“For I have come to set a man against his father, and a daughter against her mother, and a daughter-in-law against her mother-in-law; and one’s foes will be members of one’s own household. Whoever loves father or mother more than me is not worthy of me; and whoever loves son or daughter more than me is not worthy of me.” (Matthew 10:35-37, NRSV)
Jesus asks us, especially those of us who are white, the pointed question, “What is more important to you, your own comfort, or justice?” For those who love father, or mother, or sister more than me, more than my movement, more than the kingdom of heaven, are not worthy of the kingdom of heaven. We are being called into conversations about race with members of our families and our communities that disagree with us, that will lead to tension, that will lead to us being in opposition to one another, but the silence of white people for the sake of there own comfort in these relationships has been the cornerstone on which systems of oppression have been built for over 400 years in our country.
I imagine the disciples looking at one another during this extensive set of instructions, as they realize what Jesus is asking them to do, and whispering in hushed breaths, “But we’re not ready yet. We still don’t know everything we need to know in order to do this. We need more time.” Of course, all of these things are in large measure true, but Jesus invites them to lean into the discomfort of not having all the answers, of having some conversations fall apart, of saying the wrong things, and then shaking the dust off their feet, and moving on to the next conversation, taking with them everything they have learned along the way, and humbly being open to growth in the process.
They have, of course, only been with Jesus for a short time, and they will still have much to learn from Jesus once they return from their mission, but Jesus also knows the greater truth of the kingdom of heaven, that outweighs all of their fears and uncertainties and reservations, that the justice of the kingdom of heaven cannot wait. It cannot wait for those who can make a difference to feel comfortable doing so. It cannot wait until we know everything we think we need to know. It cannot wait until we’ve gotten everyone on the same page. The disciples have learned enough from Jesus to go do the next important step, which is to engage in dialogue with people in their communities about the truths of the kingdom of heaven, about justice and its great urgency. About all those things they learned about in the sermon on the mount. And these truths will not be met kindly, nor will they lead to a great deal of comfort for the disciples, but it will lead them to actually be taking part in the mission of God.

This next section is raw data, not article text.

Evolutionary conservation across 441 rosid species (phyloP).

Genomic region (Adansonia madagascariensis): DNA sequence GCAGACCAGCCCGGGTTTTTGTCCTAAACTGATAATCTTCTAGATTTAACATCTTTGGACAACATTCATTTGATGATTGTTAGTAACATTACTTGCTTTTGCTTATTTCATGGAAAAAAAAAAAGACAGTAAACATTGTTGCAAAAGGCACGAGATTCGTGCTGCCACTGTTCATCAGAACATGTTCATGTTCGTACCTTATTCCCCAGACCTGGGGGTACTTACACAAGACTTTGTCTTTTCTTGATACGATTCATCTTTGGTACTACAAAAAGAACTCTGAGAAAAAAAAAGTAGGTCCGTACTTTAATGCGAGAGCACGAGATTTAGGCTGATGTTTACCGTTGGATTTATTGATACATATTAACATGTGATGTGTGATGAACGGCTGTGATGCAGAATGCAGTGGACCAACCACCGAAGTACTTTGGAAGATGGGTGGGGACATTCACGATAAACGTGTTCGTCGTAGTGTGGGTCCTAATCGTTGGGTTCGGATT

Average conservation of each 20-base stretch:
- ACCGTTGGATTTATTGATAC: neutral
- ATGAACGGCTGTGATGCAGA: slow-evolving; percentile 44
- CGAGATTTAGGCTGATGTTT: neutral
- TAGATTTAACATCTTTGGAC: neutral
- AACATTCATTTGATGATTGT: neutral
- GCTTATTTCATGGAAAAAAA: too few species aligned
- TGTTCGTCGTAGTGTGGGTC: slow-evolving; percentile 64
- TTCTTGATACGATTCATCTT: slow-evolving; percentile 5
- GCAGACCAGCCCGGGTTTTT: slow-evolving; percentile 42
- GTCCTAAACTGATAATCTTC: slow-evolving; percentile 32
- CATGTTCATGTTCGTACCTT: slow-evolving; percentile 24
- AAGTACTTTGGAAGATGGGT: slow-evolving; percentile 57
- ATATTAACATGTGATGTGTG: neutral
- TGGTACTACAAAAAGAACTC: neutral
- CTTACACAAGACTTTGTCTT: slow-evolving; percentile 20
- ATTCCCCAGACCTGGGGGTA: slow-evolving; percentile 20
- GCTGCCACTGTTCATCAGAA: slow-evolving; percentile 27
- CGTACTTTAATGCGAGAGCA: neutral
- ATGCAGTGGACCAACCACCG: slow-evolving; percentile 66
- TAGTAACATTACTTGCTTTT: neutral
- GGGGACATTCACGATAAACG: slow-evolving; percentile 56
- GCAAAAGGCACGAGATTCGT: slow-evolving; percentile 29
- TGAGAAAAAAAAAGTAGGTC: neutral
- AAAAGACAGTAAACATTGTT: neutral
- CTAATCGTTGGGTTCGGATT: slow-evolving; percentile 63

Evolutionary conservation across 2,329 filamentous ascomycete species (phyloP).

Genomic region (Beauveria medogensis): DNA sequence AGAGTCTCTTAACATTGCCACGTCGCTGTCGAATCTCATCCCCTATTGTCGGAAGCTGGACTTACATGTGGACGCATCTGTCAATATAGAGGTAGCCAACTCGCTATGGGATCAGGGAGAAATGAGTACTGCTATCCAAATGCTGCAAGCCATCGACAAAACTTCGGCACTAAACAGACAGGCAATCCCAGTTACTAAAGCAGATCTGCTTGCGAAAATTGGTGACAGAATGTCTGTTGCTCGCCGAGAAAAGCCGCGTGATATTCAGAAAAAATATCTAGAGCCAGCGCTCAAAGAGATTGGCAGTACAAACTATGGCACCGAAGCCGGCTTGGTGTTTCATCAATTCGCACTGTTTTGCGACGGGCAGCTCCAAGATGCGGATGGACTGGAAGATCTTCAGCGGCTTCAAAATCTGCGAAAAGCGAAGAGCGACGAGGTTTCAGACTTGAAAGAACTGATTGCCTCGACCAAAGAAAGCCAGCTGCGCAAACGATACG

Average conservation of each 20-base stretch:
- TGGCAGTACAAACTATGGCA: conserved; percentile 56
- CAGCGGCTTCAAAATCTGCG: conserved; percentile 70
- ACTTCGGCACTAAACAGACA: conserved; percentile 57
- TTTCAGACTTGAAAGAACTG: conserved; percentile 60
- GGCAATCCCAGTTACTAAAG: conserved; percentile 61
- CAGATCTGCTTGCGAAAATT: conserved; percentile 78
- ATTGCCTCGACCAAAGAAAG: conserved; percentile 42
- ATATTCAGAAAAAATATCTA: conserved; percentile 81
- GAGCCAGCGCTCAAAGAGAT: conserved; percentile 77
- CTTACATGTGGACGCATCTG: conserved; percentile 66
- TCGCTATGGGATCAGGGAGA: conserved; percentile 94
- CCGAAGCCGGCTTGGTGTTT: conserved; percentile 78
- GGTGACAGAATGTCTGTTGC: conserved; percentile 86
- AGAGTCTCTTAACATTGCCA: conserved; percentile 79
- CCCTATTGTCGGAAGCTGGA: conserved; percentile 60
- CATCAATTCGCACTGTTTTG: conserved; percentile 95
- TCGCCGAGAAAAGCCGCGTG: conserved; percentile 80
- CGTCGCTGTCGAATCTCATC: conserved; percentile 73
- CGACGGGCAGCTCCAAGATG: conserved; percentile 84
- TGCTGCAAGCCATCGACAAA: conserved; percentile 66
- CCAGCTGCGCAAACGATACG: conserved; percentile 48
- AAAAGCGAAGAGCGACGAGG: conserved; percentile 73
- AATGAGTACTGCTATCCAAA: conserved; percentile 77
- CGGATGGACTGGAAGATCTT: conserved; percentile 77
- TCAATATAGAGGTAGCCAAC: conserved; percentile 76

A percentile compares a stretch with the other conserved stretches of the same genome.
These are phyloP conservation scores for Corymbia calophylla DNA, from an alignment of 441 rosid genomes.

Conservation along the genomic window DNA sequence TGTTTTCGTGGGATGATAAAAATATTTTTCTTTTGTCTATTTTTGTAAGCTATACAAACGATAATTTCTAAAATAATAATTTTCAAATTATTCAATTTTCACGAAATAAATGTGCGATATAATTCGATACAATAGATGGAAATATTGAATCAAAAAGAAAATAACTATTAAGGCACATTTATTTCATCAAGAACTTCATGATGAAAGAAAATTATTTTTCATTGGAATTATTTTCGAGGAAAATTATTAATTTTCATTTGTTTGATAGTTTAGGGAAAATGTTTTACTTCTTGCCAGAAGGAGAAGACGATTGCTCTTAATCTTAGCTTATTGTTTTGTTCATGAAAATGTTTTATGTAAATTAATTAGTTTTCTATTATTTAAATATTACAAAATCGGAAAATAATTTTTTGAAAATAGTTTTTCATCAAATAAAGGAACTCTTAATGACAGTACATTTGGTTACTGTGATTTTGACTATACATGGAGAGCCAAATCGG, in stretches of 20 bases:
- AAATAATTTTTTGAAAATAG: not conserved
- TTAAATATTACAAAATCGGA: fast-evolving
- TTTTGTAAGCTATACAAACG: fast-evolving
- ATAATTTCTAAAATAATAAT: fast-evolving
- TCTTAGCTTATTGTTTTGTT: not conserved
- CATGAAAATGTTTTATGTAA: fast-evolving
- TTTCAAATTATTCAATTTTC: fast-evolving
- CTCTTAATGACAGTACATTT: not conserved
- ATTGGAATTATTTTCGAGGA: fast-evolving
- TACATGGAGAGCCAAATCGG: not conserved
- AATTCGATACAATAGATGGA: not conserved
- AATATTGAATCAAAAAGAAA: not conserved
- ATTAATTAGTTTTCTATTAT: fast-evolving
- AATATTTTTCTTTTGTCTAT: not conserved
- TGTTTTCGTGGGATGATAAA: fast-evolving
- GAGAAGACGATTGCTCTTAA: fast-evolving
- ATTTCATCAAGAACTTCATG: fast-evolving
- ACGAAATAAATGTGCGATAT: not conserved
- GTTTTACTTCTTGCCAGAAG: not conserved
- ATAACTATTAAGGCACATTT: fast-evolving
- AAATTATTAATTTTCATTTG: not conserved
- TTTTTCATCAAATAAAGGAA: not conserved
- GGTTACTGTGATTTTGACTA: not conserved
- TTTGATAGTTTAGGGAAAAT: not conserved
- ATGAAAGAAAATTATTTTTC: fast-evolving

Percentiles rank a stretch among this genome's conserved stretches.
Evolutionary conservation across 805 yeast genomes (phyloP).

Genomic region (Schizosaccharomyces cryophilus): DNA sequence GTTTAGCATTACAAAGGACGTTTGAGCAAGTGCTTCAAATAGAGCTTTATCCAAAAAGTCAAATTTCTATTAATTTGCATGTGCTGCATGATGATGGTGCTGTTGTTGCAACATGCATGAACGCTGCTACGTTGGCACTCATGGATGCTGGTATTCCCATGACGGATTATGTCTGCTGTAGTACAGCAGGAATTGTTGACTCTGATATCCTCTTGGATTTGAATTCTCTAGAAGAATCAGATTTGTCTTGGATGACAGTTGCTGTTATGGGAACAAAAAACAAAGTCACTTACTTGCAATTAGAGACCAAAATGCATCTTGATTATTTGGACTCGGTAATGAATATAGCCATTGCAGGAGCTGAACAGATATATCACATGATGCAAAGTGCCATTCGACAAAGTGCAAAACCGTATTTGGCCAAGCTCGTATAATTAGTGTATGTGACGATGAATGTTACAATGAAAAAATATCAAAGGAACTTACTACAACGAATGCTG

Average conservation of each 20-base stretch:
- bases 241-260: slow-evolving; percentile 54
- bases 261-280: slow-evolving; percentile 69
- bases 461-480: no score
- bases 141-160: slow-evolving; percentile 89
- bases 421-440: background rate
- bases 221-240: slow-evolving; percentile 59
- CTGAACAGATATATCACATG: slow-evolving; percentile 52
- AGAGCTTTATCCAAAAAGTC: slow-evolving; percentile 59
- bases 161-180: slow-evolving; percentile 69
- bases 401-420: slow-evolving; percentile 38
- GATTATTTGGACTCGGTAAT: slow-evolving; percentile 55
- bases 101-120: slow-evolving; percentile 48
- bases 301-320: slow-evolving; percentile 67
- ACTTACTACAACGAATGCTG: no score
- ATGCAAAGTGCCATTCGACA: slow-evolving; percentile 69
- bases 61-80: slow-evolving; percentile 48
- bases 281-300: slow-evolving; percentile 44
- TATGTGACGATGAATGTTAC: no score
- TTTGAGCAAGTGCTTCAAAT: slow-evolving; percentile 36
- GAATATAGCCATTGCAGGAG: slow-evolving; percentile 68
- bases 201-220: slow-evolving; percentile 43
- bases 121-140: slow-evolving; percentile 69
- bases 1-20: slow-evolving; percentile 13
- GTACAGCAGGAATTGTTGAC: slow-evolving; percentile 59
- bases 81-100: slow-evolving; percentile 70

As the realities of racial injustice in America continue to be exposed in greater and greater depth, we have to take these questions from Jesus seriously, and be honest about the fact that we may feel like we are still not ready. That we haven’t learned enough. But at the same time, just like the disciples standing before Jesus that day, we cannot unlearn the truths that we have learned, we cannot unhear the witness of those too long oppressed, we cannot unsee the murders of Philando Castile, Ahmad Arbury, and George Floyd, no matter how ill equipped we feel may to respond. We do, though, have a choice. Will we choose comfort masquerading as peace, or will we choose life that at first glance looks like death?
And so Jesus turns to us, and asks the question of our age, “who is willing to live with the tension and discomfort of talking about race with those you have never met and those you have known your entire lives. Who is ready to be ostracized and critiqued for demanding justice, freedom, and equality? Who is willing to break the white solidarity that has been build up for too long in their closest group of friends, and risk that awkward silence, that sideways glance, that not so subtle roll of the eye, the possible disruption of relationship with friend, and mother, and brother, and father, and father in law, and mother in law, in order to take part in the mission of God, the work of Justice, the global outcry for liberation?”
And so we must ask ourselves today, and every day, are we willing to lose that life to which we have so desperately clung, to find our deepest identity in God, as speakers of truth, bringers of justice, bearers of Christ, as Christians?
What conversations are you having, and what actions are you taking to move toward antiracism? Share in the comments below.